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A system overwhelmed by demand

The Royal Commission into Family Violence report was delivered in March 2016. It described a family violence system that was failing to work with victim survivors to keep them safe.

The Royal Commission saw significant gaps and obstacles to effective programs, laws and policies.

  • Our system is overwhelmed by demand and struggling to cope with the increase in reports of family violence. The quality of services are being compromised, which is undermining the safety of victim survivors.
  • Too little effort in preventing family violence and intervening at the earliest possible opportunity.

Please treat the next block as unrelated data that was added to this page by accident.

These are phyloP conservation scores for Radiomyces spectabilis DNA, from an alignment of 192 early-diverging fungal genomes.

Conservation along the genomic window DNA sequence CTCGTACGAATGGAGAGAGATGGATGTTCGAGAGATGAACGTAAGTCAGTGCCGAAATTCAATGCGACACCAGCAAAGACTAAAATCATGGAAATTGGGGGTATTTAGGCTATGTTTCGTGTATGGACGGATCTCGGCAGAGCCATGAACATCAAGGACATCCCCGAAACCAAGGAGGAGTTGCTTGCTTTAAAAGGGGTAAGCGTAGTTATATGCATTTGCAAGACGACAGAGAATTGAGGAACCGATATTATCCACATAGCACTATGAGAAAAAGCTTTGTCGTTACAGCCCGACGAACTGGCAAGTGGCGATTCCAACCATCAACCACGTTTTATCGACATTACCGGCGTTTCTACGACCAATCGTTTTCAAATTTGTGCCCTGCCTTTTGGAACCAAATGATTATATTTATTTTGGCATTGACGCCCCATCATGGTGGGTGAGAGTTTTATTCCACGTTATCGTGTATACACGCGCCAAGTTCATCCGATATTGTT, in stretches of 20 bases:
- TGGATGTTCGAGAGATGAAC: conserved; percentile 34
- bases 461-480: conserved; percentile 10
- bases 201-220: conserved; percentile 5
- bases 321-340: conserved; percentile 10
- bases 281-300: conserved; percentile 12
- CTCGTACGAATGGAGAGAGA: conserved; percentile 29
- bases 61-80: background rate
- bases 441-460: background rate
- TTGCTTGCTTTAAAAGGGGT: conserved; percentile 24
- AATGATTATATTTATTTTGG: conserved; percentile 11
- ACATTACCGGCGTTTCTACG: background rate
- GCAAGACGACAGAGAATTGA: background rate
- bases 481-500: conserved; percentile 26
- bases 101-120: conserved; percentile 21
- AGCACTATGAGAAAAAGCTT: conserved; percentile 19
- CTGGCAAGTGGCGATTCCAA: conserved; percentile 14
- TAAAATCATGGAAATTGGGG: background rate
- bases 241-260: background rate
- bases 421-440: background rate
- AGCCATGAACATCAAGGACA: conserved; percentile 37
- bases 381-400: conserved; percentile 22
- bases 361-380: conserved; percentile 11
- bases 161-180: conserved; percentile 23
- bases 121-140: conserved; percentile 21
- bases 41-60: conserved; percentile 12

• The range of services are not as coordinated as they should be at times of crisis and recovery.
  • Not enough focus on helping victim survivors recover from the effects of family violence.
  • A lack of resources and response to meet the needs of diverse communities, children and young people who experience family violence.
  • Methods for sharing information between agencies about perpetrator risk are inadequate.
  • Efforts to hold perpetrators to account are grossly inadequate. This has left victim survivors with the burden of managing risk.
  • Key staff in universal systems, such as health services and schools, are not equipped or supported enough to recognise if family violence is occurring, or to know what to do when it is identified.
  • The current approach to funding is piecemeal, rigid and short-term. Funding is not  supported by evidence or evaluation. Providers are often caught in red tape, inhibiting their ability to innovate and meet individual needs.

To read the Royal Commission's full report, read: Royal Commission into Family Violence report